Since cats are mysterious and puzzling little furballs, they have certainly inspired a variety of legends and myths. In fact, our adorable feline friends have earned a rather impressive collection of rural and urban legends. A local veterinarian discusses feline folklore below.
Our feline pals are associated with many different goddesses. The most well-known might be Egypt’s Bastet, who was often depicted like a cat. Ailuros, an ancient Greek kitty goddess, is another one of the most well-known. The Greeks also recognized Artemis and Athena as cat goddesses. The Norse goddess, Freya, rode a chariot pulled by two large cats. The Hindu goddesses, Parvati and Durga, were also closely associated with big kitties.
Our feline friends have also long been associated with both good and bad luck. In Western mythology, black cats have long been considered bad luck. Because of this, these unfortunate superstitions continue to this day, causing low adoption rates of black kitties.This is actually very unfortunate, as these superstitions continue to this day, and play a role in the low adoption rates of black cats. In other cultures and times, black cats have been considered good luck. In some cases, a cat’s luck depends on their coloring. For example, Buddhist folklore states that cats with dark fur bring gold, while lighter-colored ones attract silver. The Russians have their own tale of cats where Russian Blue kitties are considered to be good luck. In China, age connects with luck, as older furballs are the most fortunate.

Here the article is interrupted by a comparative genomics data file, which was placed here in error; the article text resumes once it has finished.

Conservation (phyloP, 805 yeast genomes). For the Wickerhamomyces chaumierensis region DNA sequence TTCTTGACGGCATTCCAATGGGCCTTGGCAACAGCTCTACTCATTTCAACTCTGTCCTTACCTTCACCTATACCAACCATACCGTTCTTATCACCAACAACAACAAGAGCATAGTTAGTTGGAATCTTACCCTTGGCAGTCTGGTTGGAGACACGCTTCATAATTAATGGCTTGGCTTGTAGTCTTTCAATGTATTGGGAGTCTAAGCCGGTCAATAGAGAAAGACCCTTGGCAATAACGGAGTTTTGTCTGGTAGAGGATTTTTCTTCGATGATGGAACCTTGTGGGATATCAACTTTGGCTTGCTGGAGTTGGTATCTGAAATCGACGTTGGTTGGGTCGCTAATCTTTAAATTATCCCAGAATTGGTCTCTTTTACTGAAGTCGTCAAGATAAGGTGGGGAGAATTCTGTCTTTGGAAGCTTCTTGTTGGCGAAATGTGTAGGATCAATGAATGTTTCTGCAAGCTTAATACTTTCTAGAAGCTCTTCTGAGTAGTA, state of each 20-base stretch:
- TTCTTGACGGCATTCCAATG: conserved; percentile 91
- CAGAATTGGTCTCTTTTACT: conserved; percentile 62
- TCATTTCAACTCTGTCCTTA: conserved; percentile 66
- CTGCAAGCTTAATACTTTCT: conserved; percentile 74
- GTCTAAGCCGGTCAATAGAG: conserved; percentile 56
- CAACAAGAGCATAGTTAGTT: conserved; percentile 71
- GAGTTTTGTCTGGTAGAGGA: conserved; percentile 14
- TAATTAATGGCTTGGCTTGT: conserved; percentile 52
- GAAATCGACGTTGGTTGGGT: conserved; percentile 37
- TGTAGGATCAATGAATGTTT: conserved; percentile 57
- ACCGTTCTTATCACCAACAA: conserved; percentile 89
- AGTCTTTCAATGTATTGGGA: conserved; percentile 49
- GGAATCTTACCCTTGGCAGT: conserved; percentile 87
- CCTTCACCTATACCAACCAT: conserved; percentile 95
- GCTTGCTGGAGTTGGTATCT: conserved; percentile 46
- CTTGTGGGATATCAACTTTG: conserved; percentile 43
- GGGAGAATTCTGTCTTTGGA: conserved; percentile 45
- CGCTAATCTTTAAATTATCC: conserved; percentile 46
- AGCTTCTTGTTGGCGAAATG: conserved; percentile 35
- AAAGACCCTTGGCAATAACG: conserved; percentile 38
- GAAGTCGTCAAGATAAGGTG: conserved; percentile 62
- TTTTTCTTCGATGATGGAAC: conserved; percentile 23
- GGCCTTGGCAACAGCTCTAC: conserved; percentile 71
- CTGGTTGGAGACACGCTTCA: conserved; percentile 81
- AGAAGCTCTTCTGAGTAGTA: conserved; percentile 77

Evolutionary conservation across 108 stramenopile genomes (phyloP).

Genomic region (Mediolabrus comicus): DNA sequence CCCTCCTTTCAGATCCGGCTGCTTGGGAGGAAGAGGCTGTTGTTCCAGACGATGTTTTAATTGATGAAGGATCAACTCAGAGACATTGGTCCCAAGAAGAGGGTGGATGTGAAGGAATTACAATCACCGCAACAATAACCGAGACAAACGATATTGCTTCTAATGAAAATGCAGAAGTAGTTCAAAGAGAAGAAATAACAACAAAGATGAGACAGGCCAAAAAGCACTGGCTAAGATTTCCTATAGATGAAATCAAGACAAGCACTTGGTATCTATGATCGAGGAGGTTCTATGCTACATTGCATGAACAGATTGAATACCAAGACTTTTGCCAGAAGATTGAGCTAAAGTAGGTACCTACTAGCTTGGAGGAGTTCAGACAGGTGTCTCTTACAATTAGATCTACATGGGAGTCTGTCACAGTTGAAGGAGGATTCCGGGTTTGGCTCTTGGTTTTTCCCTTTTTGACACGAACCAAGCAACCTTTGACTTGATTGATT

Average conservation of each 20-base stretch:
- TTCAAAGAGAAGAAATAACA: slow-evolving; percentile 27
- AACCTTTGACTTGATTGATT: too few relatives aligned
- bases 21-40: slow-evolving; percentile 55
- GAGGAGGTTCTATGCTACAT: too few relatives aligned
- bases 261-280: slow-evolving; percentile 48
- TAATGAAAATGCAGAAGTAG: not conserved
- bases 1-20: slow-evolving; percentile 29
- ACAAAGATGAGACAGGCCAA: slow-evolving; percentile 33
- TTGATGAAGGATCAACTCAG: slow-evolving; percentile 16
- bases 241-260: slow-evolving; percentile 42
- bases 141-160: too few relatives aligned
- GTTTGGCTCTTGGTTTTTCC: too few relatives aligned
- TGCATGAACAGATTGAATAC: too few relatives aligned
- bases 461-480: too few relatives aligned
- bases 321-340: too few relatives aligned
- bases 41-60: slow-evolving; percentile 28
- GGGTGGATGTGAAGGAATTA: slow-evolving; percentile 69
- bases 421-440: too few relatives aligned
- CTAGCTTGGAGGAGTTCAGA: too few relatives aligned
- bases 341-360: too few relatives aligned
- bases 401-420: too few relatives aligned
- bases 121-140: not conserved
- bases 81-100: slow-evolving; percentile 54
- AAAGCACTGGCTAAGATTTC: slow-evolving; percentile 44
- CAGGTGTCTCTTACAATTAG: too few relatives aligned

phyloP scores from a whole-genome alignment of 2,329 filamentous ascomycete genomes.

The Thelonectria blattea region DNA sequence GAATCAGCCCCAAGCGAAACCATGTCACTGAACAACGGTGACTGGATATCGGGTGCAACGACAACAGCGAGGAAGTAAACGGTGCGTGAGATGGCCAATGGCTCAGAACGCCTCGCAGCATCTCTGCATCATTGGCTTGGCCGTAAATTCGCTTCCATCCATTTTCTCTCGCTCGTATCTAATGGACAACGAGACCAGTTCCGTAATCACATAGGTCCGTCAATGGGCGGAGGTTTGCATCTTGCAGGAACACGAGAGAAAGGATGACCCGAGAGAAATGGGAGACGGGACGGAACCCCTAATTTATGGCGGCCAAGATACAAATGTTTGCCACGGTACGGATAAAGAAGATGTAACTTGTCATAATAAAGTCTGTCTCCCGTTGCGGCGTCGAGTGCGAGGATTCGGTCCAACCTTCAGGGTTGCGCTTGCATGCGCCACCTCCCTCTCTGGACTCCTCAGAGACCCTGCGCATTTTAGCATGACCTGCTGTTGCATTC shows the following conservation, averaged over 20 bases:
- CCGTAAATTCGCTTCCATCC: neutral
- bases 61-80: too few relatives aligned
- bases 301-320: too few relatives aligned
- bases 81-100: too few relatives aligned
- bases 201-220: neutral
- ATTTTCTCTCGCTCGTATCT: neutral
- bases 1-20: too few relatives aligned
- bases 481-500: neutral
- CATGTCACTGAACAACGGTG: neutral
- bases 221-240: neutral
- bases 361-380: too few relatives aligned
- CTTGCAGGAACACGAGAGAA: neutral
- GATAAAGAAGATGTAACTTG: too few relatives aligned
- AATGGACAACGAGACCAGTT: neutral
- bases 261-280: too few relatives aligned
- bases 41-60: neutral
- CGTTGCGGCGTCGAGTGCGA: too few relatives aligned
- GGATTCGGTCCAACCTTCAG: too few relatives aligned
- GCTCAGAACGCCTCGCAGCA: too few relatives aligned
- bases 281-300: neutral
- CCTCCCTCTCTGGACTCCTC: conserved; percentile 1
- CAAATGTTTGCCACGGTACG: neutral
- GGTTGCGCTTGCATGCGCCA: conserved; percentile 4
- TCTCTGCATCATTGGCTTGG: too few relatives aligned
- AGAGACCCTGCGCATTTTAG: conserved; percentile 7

One of the most enduring myths about kitties is the story of the pussy willow. This folklore starts with a playful litter of furballs chasing butterflies on a sunny spring day. Sadly, the kittens fall into a river. Their desperate mother cries out in distress. A willow tree on the riverbank hears her terrifying meows, and lowers its branches into the water. The kittens grab the branches and climb to safety, soaked and crying. Since then, the willow trees’ long, graceful branches sprout with furry ‘kitten’ buds every spring.
Cats have nine lives. At least that’s what legend says. While some felines do have an unbelievable ability to escape dangerous situations, this is usually just luck. Always keep your feline friend safe indoors. Of course, it won’t hurt to give your kitty an overload of toys, treats, soft beds, and catnip.
Do you have questions about your cat’s health or care? Contact your local animal clinic!